New Supervisors



Building Blocks of Supervision

Transitioning into the role of supervisor can be exciting and demanding. Discovering how to act with former peers whom you now supervise, learning new policies and procedures, dealing with subordinate issues and supervising employees based on their personalities and skill levels are just a few of the challenges that might await you. This can be overwhelming in the beginning and you may have had little training on how to be an effective supervisor but that is okay – you can learn.

As a new supervisor you will you have the responsibility of your specific duties, monitoring the duties of employees, and the responsibility of coaching and mentorship.

Making the transition from employee to supervisor requires you to develop new skills and change the way you work with others. As a supervisor you will function in four primary categories; mission and vision, performance, people issues, and problem solving. The key to success is to maintain a balance between them; without this balance tension and conflict may arise.

Four Quadrants of Supervision

Four Quadrants of Supervision

Mission & Values – entails establishing goals, planning, utilizing best practices, and achieving results. You have a greater chance for success if you involve employees in goal setting, establish and reinforce policies and procedures and monitor progress and celebrate successes.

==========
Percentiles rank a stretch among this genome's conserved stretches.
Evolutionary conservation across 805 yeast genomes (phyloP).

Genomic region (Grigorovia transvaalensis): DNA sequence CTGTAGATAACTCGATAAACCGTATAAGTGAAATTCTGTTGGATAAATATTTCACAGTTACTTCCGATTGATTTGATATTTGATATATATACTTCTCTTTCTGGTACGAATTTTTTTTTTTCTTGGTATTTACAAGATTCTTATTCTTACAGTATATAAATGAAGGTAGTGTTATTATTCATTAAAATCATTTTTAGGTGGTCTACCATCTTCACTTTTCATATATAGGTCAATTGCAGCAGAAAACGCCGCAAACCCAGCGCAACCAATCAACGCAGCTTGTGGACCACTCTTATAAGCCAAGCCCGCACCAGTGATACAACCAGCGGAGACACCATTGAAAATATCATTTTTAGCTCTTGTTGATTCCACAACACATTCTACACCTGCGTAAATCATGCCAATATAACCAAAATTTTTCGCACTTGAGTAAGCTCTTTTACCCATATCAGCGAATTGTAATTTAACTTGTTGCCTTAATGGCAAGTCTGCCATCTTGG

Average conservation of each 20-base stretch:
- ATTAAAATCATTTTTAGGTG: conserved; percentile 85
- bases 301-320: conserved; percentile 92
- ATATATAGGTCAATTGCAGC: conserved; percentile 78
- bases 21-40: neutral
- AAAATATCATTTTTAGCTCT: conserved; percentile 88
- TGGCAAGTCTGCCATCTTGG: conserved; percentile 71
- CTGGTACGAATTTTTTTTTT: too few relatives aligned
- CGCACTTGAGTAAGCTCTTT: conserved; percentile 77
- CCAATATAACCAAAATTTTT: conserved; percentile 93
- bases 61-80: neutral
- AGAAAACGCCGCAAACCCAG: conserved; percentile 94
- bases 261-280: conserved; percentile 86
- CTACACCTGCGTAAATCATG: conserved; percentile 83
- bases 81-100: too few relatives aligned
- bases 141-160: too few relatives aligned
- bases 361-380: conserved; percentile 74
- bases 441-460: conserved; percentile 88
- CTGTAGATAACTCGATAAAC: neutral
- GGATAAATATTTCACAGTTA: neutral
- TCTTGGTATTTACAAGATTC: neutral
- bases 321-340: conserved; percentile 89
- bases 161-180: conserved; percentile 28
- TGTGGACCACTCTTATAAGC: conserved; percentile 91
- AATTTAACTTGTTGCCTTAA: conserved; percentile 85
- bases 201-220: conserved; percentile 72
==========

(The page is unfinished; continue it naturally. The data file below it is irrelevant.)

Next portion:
Performance – involves defining responsibilities and work standards, setting policy and procedure, and documentation. It is vital to communicate to employees clearly and don’t assign tasks that you can’t or won’t do. Offer timely feedback, designate responsibility, and follow-up frequently.

People – leading, coaching, encouraging and resolving conflicts are common when dealing with people. Supervisors need to establish a tone of openness, understand their employee’s strengths and weaknesses, convey importance, be consistent and fair, and adapt their supervising style to employee needs.

Problem Solving – requires dealing with change, innovation, adaptation, and constructing solutions. When there is a problem that needs to be resolved it is important to gather facts, involve others, and use previous mistakes as opportunities to learn.